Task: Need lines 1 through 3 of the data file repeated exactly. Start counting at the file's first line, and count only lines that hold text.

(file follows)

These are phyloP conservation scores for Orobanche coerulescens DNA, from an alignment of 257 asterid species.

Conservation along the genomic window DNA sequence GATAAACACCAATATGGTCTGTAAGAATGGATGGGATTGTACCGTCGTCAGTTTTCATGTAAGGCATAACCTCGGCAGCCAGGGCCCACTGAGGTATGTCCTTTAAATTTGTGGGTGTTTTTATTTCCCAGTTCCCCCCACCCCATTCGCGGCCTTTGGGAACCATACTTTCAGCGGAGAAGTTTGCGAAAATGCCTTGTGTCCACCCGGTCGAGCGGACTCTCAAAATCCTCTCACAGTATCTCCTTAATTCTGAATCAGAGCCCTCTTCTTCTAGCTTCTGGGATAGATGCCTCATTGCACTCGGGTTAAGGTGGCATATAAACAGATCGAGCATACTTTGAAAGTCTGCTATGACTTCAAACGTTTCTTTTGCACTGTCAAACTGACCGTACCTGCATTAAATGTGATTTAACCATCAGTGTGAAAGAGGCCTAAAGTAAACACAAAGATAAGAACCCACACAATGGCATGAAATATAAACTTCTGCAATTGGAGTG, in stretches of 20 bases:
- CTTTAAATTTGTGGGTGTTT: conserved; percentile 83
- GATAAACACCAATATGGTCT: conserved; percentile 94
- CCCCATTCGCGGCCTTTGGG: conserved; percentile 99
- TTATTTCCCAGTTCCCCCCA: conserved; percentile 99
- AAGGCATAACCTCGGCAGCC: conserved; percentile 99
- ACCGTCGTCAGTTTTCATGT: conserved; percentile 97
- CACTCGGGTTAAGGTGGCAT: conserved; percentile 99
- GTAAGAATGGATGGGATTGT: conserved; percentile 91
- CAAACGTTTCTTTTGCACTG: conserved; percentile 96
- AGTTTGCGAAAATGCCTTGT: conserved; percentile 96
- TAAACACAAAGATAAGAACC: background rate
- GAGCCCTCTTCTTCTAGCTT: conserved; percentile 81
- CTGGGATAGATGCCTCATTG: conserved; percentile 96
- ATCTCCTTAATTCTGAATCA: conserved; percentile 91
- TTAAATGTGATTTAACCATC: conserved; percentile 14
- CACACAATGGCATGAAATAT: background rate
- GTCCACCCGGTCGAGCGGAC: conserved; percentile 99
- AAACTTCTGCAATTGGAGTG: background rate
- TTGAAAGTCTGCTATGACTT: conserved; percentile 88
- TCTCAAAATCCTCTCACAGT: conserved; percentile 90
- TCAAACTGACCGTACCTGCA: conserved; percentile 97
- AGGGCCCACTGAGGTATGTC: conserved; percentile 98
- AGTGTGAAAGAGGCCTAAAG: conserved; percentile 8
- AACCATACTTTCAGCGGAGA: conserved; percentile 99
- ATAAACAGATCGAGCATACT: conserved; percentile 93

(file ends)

These are phyloP conservation scores for Orobanche coerulescens DNA, from an alignment of 257 asterid species.

Conservation along the genomic window DNA sequence GATAAACACCAATATGGTCTGTAAGAATGGATGGGATTGTACCGTCGTCAGTTTTCATGTAAGGCATAACCTCGGCAGCCAGGGCCCACTGAGGTATGTCCTTTAAATTTGTGGGTGTTTTTATTTCCCAGTTCCCCCCACCCCATTCGCGGCCTTTGGGAACCATACTTTCAGCGGAGAAGTTTGCGAAAATGCCTTGTGTCCACCCGGTCGAGCGGACTCTCAAAATCCTCTCACAGTATCTCCTTAATTCTGAATCAGAGCCCTCTTCTTCTAGCTTCTGGGATAGATGCCTCATTGCACTCGGGTTAAGGTGGCATATAAACAGATCGAGCATACTTTGAAAGTCTGCTATGACTTCAAACGTTTCTTTTGCACTGTCAAACTGACCGTACCTGCATTAAATGTGATTTAACCATCAGTGTGAAAGAGGCCTAAAGTAAACACAAAGATAAGAACCCACACAATGGCATGAAATATAAACTTCTGCAATTGGAGTG, in stretches of 20 bases:
- CTTTAAATTTGTGGGTGTTT: conserved; percentile 83